You don’t get too many ‘popular favourites’ compilations these days. What was that the impulse for you behind the album?
It’s distinctly old fashioned but, there are some great once-were-repertoire pieces that are falling through the net. It’s also kind of a reminder. When I was a kid, you had records and tapes and you got to know them inside and out because buying something was an event.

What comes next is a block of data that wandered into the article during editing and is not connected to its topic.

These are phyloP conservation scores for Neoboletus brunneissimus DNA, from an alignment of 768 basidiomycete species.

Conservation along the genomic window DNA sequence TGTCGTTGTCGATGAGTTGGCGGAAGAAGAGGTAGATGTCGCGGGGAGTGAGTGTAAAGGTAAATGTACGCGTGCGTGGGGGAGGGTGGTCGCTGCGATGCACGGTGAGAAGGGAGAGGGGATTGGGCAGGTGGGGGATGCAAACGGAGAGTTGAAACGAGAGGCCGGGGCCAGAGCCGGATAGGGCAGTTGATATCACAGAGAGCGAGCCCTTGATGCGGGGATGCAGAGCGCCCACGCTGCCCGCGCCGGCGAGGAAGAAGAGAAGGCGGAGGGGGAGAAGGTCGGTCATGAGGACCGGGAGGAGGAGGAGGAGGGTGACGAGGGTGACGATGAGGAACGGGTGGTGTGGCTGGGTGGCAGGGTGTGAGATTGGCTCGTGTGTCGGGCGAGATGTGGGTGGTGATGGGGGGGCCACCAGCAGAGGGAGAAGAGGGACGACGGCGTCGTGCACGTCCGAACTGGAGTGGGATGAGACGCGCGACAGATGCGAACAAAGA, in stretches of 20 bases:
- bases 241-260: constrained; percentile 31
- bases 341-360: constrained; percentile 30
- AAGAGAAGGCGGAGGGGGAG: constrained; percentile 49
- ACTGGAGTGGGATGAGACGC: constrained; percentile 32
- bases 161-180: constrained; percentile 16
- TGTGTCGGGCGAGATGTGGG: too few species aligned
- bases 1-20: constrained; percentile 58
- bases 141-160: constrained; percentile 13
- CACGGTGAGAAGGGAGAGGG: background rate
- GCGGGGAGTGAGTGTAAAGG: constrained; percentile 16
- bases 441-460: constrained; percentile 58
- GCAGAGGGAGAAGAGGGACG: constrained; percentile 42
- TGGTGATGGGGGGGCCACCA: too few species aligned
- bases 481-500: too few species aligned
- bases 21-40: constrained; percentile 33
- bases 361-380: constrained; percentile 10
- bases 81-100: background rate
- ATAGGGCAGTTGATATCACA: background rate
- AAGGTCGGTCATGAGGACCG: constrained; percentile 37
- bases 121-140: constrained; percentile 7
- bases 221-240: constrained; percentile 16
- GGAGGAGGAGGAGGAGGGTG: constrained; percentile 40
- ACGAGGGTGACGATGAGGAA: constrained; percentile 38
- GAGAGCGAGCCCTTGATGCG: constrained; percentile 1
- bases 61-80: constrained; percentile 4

You formed relationships with your record collection. I had an LP of Karajan called “Philharmonia Promenade Pops” and it had short pieces on it – Chabrier’s España, I think, was the opening track. Originally, I was going to make a record of just those kinds of pieces that don’t get played anymore – what used to be called lollipops. But then when I started investigating out-of-the-way French repertoire specifically – and I do a lot of French music anyway – I realised there was actually a real need for some of this music to be re-recorded and grouped together in a context where you could see the way Debussy affected everybody. So, Debussy’s Prélude à l’après-midi d’un faune became the centrepiece of the album...